Wednesday, December 30, 2009

Revisiting Surrealism

A person walks down a city street. Everything seen, heard or felt is passed through the language appropriating, symbol generating and sorting process of the mind--some of this conscious, much of it not. The very act of naming things and events as they move through the perceptual field is a form of continual classification, assigning every 'name' its place in relation to the imaginative hologram (mis)taken for 'reality.' Nothing is encountered as raw material. Everything has already been 'cooked,' manufactured and set in motion as a part in that world--fabricated to perpetuate a self-generating cultural process... what, with a completely unjustified lack of irony... we reorganize and narrate afterwards as 'history.'
A quote from Barrett Watten's War=Language

The critique of the language is the first place to begin to attempt remove the veil to perception that has been imposed on us and to see things as they are. Pseudo-rationality based on lack of evidence or supporting argument: “It is difficult to conceive the volume of supplies required for a large combat force or the difficulty of delivering them where they are needed in a timely fashion.” We need to take the mechanized hardware of the language of war apart—by locating alternate evidence in multiple media, by questioning the pseudo-objectivity of its delusional conclusions, by unpacking its embedded metaphors and narrative frames, by thinking otherwise. [ ... ]To dismantle this war, in its causes and consequences, we must begin with language itself.

Read at a Day of Reflection on the War on Iraq, Wayne State University, 26 March 2003.

The problem isn't confined to language about war--and I imagiine Watten would agree; but to the whole language constructed cultural universe within which war is but one set. Deconstructing the distortions of propaganda is like trying to rid the house of an investation of roaches by stepping on the ones you can see; they will just go on breeding behind the walls. The language of war is not generated by a misuse of language about war; the misuse of language about war is a reactive need to hide the more obvious deficiencies of the whole self-generating network of economic, political, social (read, CLASS) activities by which we sustain ourselves. We overvalue the symbolic if we ignore the way the habitual structures of economic and social life become themselves both generators of those symbolic representions requiered to sustain them (neoliberal ideology), and active conditioners appropriating for its service all language and symbols felt to be alien to its aims.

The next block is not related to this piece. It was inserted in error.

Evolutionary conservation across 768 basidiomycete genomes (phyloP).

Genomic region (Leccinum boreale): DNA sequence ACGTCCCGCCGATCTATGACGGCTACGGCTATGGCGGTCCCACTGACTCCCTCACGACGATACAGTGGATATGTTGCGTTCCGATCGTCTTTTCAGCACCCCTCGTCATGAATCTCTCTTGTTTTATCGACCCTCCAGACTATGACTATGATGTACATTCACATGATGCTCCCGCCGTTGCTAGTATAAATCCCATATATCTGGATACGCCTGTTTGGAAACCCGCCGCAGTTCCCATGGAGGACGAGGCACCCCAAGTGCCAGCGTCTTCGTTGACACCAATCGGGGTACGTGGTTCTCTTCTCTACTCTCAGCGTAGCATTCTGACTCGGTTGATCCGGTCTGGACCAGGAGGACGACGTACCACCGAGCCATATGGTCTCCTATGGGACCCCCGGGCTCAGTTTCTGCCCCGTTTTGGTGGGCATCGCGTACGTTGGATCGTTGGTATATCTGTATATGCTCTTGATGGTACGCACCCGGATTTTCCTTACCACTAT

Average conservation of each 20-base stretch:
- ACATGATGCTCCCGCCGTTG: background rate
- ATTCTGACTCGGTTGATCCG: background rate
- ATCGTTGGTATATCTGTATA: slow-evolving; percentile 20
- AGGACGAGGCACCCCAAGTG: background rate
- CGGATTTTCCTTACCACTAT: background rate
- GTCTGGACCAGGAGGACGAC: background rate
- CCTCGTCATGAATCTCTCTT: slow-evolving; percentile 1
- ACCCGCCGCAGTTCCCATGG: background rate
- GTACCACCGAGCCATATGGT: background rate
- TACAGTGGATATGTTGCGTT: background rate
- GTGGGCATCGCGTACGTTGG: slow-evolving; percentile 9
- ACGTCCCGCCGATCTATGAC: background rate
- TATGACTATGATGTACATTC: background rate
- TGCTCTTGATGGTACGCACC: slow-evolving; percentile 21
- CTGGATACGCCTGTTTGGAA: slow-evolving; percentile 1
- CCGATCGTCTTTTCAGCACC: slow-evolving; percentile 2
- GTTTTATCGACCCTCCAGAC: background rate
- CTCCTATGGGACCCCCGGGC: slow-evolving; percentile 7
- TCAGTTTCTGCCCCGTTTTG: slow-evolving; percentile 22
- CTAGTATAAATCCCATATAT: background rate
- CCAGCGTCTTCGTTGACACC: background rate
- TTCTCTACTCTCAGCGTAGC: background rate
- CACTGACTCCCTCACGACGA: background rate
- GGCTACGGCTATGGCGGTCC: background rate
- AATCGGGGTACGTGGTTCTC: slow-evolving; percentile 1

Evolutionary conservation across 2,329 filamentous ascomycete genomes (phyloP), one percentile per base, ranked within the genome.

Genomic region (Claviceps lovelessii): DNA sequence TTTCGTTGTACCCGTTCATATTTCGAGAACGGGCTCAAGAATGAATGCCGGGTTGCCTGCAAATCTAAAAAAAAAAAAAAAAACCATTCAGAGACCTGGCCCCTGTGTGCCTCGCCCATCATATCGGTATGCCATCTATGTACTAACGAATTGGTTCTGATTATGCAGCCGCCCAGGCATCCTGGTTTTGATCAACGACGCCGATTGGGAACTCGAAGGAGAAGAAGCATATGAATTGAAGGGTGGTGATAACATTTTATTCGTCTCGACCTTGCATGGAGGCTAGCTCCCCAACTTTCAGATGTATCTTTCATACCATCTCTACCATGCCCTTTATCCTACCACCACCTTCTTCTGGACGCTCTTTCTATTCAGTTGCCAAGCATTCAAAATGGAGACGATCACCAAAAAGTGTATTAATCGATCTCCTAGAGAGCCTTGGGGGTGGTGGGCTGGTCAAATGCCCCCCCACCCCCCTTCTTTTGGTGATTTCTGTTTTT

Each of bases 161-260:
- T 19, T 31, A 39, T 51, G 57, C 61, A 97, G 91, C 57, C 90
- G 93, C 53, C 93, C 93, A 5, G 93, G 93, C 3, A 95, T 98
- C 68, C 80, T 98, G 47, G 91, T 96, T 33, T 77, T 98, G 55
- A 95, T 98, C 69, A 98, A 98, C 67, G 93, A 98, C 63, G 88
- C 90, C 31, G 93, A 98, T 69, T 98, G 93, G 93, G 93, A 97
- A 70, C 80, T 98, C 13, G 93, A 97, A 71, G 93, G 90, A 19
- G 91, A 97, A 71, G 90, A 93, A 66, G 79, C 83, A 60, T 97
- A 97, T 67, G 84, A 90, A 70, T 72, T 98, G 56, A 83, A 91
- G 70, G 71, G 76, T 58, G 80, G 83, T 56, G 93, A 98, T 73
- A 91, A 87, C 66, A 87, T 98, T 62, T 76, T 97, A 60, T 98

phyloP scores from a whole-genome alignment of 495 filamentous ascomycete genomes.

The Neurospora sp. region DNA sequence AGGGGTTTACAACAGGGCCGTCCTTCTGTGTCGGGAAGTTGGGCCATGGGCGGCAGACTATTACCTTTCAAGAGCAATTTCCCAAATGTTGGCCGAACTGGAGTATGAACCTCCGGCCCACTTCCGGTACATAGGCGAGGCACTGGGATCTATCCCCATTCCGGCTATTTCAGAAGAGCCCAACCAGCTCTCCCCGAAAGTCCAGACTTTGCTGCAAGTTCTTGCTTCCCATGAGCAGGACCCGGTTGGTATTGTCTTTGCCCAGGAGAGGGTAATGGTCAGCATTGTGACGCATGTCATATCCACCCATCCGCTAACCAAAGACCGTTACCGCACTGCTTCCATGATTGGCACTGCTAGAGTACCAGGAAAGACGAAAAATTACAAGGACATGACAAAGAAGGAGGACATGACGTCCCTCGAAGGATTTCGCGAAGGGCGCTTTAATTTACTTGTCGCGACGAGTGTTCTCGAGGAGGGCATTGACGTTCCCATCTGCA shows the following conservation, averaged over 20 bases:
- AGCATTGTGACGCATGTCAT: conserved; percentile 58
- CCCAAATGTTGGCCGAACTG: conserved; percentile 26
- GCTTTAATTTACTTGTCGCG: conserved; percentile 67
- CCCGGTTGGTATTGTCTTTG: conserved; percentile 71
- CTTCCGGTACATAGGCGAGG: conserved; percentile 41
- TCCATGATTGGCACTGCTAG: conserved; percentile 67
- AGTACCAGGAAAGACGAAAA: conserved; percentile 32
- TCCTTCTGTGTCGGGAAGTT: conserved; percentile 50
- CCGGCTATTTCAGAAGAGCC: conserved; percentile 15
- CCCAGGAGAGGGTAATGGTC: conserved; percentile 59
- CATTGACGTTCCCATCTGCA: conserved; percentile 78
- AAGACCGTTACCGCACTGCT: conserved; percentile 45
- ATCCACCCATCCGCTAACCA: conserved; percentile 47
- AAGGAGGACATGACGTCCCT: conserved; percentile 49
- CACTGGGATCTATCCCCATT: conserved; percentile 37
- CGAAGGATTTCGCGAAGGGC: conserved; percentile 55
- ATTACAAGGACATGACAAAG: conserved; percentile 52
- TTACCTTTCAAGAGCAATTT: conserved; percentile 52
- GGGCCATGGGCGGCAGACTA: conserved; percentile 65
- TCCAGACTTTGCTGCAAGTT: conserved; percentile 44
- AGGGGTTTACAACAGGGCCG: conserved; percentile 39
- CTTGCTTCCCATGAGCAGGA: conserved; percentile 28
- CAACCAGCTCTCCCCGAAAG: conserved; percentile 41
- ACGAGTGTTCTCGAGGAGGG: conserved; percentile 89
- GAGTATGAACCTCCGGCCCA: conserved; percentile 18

This is why reason and evidence--when used to critique and expose the fundamental presuppositions of the culture, and even more, when perceived to attack or alter habitual structures of activity, have so little impact. The harshest, the most rigorous critique, as long as the object of the critique retains the appearance of its culturally constructed representation, is merely reinterpreted in terms which  support the continuing adaptive evolution of the system.

To return to Watten's assertion that "To dismantle this war, in its causes and consequences, we must begin with language itself;" besides broadening the concern to encompass, not only war, but the whole destructive historical, cultural cul-de-sac we've been heading down, I would add that we must begin below the level of language--that before we can alter the constructions, we must come as close as possible to reducing them again to raw materials... that is, by learning, or relearning... how to play.